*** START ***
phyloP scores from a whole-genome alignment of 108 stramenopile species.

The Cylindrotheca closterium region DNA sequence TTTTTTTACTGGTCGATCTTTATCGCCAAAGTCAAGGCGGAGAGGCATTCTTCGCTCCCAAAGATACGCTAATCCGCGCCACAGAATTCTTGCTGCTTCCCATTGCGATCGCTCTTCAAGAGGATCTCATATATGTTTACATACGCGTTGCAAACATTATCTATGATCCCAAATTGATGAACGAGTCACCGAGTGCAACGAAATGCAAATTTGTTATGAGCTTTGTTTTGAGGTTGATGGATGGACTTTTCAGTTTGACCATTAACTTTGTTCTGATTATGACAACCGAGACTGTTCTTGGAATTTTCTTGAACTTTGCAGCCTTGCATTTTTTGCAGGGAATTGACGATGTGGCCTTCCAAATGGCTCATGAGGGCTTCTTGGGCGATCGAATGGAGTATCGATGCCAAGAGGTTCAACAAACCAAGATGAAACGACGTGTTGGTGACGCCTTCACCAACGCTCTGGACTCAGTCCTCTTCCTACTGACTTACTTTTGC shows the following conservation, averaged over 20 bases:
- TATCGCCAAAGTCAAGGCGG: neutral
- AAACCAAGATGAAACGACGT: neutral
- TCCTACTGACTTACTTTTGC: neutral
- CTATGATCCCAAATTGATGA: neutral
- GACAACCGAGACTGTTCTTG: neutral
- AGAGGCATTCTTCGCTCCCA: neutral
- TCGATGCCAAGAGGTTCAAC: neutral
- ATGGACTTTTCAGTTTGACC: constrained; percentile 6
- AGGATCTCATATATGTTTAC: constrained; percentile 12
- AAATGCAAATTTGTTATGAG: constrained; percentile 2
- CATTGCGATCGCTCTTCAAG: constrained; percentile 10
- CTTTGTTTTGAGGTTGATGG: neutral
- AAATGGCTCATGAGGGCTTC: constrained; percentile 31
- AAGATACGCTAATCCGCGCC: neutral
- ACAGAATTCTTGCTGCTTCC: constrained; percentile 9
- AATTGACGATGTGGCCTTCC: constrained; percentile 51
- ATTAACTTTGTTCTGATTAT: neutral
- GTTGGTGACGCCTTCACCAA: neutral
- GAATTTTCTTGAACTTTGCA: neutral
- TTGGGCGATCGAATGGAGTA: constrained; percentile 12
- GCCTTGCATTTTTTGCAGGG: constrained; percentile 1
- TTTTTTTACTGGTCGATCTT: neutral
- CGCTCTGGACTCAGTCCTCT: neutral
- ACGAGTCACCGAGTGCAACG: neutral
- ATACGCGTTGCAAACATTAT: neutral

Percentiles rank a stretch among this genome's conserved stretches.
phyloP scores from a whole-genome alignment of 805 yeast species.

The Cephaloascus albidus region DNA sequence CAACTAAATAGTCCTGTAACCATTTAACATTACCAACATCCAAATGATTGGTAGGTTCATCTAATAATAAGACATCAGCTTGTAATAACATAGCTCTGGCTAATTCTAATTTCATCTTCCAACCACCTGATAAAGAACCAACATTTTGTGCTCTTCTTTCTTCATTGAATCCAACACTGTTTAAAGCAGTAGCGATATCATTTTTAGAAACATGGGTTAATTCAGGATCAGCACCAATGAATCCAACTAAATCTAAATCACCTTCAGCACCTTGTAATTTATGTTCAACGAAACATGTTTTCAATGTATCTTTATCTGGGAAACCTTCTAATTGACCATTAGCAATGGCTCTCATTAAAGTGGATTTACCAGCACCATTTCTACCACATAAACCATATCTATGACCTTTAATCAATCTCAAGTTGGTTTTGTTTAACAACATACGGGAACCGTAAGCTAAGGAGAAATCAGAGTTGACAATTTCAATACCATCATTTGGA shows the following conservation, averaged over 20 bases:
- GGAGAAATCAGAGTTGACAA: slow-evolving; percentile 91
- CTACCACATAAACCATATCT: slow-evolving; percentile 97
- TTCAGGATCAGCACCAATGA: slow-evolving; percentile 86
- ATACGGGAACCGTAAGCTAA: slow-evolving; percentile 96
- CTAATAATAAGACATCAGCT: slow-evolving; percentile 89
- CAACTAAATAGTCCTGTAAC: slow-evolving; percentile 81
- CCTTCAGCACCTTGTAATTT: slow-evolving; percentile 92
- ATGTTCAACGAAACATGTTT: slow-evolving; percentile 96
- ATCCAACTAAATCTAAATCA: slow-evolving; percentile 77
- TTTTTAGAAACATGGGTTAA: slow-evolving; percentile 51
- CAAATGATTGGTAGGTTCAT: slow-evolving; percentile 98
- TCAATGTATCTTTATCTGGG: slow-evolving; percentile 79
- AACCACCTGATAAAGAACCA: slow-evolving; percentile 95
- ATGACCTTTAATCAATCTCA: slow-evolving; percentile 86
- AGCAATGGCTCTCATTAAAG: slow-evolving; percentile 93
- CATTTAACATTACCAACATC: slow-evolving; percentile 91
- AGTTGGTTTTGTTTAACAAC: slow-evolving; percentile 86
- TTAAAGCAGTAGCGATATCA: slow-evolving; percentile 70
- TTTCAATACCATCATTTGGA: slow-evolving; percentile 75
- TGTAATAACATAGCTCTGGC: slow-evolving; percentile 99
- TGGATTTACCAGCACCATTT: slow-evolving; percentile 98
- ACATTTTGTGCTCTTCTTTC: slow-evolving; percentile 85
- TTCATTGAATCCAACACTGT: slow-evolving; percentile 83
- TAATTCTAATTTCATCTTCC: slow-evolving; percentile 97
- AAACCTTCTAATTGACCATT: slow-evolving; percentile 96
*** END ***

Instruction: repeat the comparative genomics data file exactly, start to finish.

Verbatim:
phyloP scores from a whole-genome alignment of 108 stramenopile species.

The Cylindrotheca closterium region DNA sequence TTTTTTTACTGGTCGATCTTTATCGCCAAAGTCAAGGCGGAGAGGCATTCTTCGCTCCCAAAGATACGCTAATCCGCGCCACAGAATTCTTGCTGCTTCCCATTGCGATCGCTCTTCAAGAGGATCTCATATATGTTTACATACGCGTTGCAAACATTATCTATGATCCCAAATTGATGAACGAGTCACCGAGTGCAACGAAATGCAAATTTGTTATGAGCTTTGTTTTGAGGTTGATGGATGGACTTTTCAGTTTGACCATTAACTTTGTTCTGATTATGACAACCGAGACTGTTCTTGGAATTTTCTTGAACTTTGCAGCCTTGCATTTTTTGCAGGGAATTGACGATGTGGCCTTCCAAATGGCTCATGAGGGCTTCTTGGGCGATCGAATGGAGTATCGATGCCAAGAGGTTCAACAAACCAAGATGAAACGACGTGTTGGTGACGCCTTCACCAACGCTCTGGACTCAGTCCTCTTCCTACTGACTTACTTTTGC shows the following conservation, averaged over 20 bases:
- TATCGCCAAAGTCAAGGCGG: neutral
- AAACCAAGATGAAACGACGT: neutral
- TCCTACTGACTTACTTTTGC: neutral
- CTATGATCCCAAATTGATGA: neutral
- GACAACCGAGACTGTTCTTG: neutral
- AGAGGCATTCTTCGCTCCCA: neutral
- TCGATGCCAAGAGGTTCAAC: neutral
- ATGGACTTTTCAGTTTGACC: constrained; percentile 6
- AGGATCTCATATATGTTTAC: constrained; percentile 12
- AAATGCAAATTTGTTATGAG: constrained; percentile 2
- CATTGCGATCGCTCTTCAAG: constrained; percentile 10
- CTTTGTTTTGAGGTTGATGG: neutral
- AAATGGCTCATGAGGGCTTC: constrained; percentile 31
- AAGATACGCTAATCCGCGCC: neutral
- ACAGAATTCTTGCTGCTTCC: constrained; percentile 9
- AATTGACGATGTGGCCTTCC: constrained; percentile 51
- ATTAACTTTGTTCTGATTAT: neutral
- GTTGGTGACGCCTTCACCAA: neutral
- GAATTTTCTTGAACTTTGCA: neutral
- TTGGGCGATCGAATGGAGTA: constrained; percentile 12
- GCCTTGCATTTTTTGCAGGG: constrained; percentile 1
- TTTTTTTACTGGTCGATCTT: neutral
- CGCTCTGGACTCAGTCCTCT: neutral
- ACGAGTCACCGAGTGCAACG: neutral
- ATACGCGTTGCAAACATTAT: neutral

Percentiles rank a stretch among this genome's conserved stretches.
phyloP scores from a whole-genome alignment of 805 yeast species.

The Cephaloascus albidus region DNA sequence CAACTAAATAGTCCTGTAACCATTTAACATTACCAACATCCAAATGATTGGTAGGTTCATCTAATAATAAGACATCAGCTTGTAATAACATAGCTCTGGCTAATTCTAATTTCATCTTCCAACCACCTGATAAAGAACCAACATTTTGTGCTCTTCTTTCTTCATTGAATCCAACACTGTTTAAAGCAGTAGCGATATCATTTTTAGAAACATGGGTTAATTCAGGATCAGCACCAATGAATCCAACTAAATCTAAATCACCTTCAGCACCTTGTAATTTATGTTCAACGAAACATGTTTTCAATGTATCTTTATCTGGGAAACCTTCTAATTGACCATTAGCAATGGCTCTCATTAAAGTGGATTTACCAGCACCATTTCTACCACATAAACCATATCTATGACCTTTAATCAATCTCAAGTTGGTTTTGTTTAACAACATACGGGAACCGTAAGCTAAGGAGAAATCAGAGTTGACAATTTCAATACCATCATTTGGA shows the following conservation, averaged over 20 bases:
- GGAGAAATCAGAGTTGACAA: slow-evolving; percentile 91
- CTACCACATAAACCATATCT: slow-evolving; percentile 97
- TTCAGGATCAGCACCAATGA: slow-evolving; percentile 86
- ATACGGGAACCGTAAGCTAA: slow-evolving; percentile 96
- CTAATAATAAGACATCAGCT: slow-evolving; percentile 89
- CAACTAAATAGTCCTGTAAC: slow-evolving; percentile 81
- CCTTCAGCACCTTGTAATTT: slow-evolving; percentile 92
- ATGTTCAACGAAACATGTTT: slow-evolving; percentile 96
- ATCCAACTAAATCTAAATCA: slow-evolving; percentile 77
- TTTTTAGAAACATGGGTTAA: slow-evolving; percentile 51
- CAAATGATTGGTAGGTTCAT: slow-evolving; percentile 98
- TCAATGTATCTTTATCTGGG: slow-evolving; percentile 79
- AACCACCTGATAAAGAACCA: slow-evolving; percentile 95
- ATGACCTTTAATCAATCTCA: slow-evolving; percentile 86
- AGCAATGGCTCTCATTAAAG: slow-evolving; percentile 93
- CATTTAACATTACCAACATC: slow-evolving; percentile 91
- AGTTGGTTTTGTTTAACAAC: slow-evolving; percentile 86
- TTAAAGCAGTAGCGATATCA: slow-evolving; percentile 70
- TTTCAATACCATCATTTGGA: slow-evolving; percentile 75
- TGTAATAACATAGCTCTGGC: slow-evolving; percentile 99
- TGGATTTACCAGCACCATTT: slow-evolving; percentile 98
- ACATTTTGTGCTCTTCTTTC: slow-evolving; percentile 85
- TTCATTGAATCCAACACTGT: slow-evolving; percentile 83
- TAATTCTAATTTCATCTTCC: slow-evolving; percentile 97
- AAACCTTCTAATTGACCATT: slow-evolving; percentile 96